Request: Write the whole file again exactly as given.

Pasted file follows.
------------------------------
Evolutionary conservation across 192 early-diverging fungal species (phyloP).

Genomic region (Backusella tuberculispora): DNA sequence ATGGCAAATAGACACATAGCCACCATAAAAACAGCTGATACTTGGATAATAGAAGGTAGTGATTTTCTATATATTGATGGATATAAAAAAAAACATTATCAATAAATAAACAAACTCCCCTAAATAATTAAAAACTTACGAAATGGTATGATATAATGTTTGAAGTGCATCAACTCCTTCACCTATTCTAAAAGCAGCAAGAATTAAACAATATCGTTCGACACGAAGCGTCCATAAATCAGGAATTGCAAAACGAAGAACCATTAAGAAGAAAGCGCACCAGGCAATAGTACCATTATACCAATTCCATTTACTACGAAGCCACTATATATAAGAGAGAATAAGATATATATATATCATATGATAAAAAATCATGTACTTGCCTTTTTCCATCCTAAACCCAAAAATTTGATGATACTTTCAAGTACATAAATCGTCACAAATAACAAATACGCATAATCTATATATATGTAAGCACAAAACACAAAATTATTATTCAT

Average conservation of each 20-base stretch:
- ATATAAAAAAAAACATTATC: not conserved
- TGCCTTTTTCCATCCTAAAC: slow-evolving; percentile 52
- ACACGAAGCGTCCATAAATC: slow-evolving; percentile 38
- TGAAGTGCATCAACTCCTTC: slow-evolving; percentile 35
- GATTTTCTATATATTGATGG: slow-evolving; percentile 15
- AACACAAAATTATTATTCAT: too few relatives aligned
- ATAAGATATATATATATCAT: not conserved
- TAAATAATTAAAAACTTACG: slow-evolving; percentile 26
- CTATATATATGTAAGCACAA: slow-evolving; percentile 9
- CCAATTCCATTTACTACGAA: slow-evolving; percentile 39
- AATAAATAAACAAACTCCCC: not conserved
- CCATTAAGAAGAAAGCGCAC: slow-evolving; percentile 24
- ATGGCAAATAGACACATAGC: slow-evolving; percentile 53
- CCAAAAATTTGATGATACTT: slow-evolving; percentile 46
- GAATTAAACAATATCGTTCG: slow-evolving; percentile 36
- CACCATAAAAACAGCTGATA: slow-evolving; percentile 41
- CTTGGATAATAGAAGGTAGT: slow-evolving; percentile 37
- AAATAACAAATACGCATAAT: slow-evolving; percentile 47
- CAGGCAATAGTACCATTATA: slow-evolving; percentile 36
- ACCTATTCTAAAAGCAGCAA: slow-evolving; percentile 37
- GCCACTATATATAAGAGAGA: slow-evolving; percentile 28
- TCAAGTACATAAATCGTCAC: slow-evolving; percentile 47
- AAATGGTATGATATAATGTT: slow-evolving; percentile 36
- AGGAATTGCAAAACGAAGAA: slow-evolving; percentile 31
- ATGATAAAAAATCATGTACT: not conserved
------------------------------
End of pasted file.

Evolutionary conservation across 192 early-diverging fungal species (phyloP).

Genomic region (Backusella tuberculispora): DNA sequence ATGGCAAATAGACACATAGCCACCATAAAAACAGCTGATACTTGGATAATAGAAGGTAGTGATTTTCTATATATTGATGGATATAAAAAAAAACATTATCAATAAATAAACAAACTCCCCTAAATAATTAAAAACTTACGAAATGGTATGATATAATGTTTGAAGTGCATCAACTCCTTCACCTATTCTAAAAGCAGCAAGAATTAAACAATATCGTTCGACACGAAGCGTCCATAAATCAGGAATTGCAAAACGAAGAACCATTAAGAAGAAAGCGCACCAGGCAATAGTACCATTATACCAATTCCATTTACTACGAAGCCACTATATATAAGAGAGAATAAGATATATATATATCATATGATAAAAAATCATGTACTTGCCTTTTTCCATCCTAAACCCAAAAATTTGATGATACTTTCAAGTACATAAATCGTCACAAATAACAAATACGCATAATCTATATATATGTAAGCACAAAACACAAAATTATTATTCAT

Average conservation of each 20-base stretch:
- ATATAAAAAAAAACATTATC: not conserved
- TGCCTTTTTCCATCCTAAAC: slow-evolving; percentile 52
- ACACGAAGCGTCCATAAATC: slow-evolving; percentile 38
- TGAAGTGCATCAACTCCTTC: slow-evolving; percentile 35
- GATTTTCTATATATTGATGG: slow-evolving; percentile 15
- AACACAAAATTATTATTCAT: too few relatives aligned
- ATAAGATATATATATATCAT: not conserved
- TAAATAATTAAAAACTTACG: slow-evolving; percentile 26
- CTATATATATGTAAGCACAA: slow-evolving; percentile 9
- CCAATTCCATTTACTACGAA: slow-evolving; percentile 39
- AATAAATAAACAAACTCCCC: not conserved
- CCATTAAGAAGAAAGCGCAC: slow-evolving; percentile 24
- ATGGCAAATAGACACATAGC: slow-evolving; percentile 53
- CCAAAAATTTGATGATACTT: slow-evolving; percentile 46
- GAATTAAACAATATCGTTCG: slow-evolving; percentile 36
- CACCATAAAAACAGCTGATA: slow-evolving; percentile 41
- CTTGGATAATAGAAGGTAGT: slow-evolving; percentile 37
- AAATAACAAATACGCATAAT: slow-evolving; percentile 47
- CAGGCAATAGTACCATTATA: slow-evolving; percentile 36
- ACCTATTCTAAAAGCAGCAA: slow-evolving; percentile 37
- GCCACTATATATAAGAGAGA: slow-evolving; percentile 28
- TCAAGTACATAAATCGTCAC: slow-evolving; percentile 47
- AAATGGTATGATATAATGTT: slow-evolving; percentile 36
- AGGAATTGCAAAACGAAGAA: slow-evolving; percentile 31
- ATGATAAAAAATCATGTACT: not conserved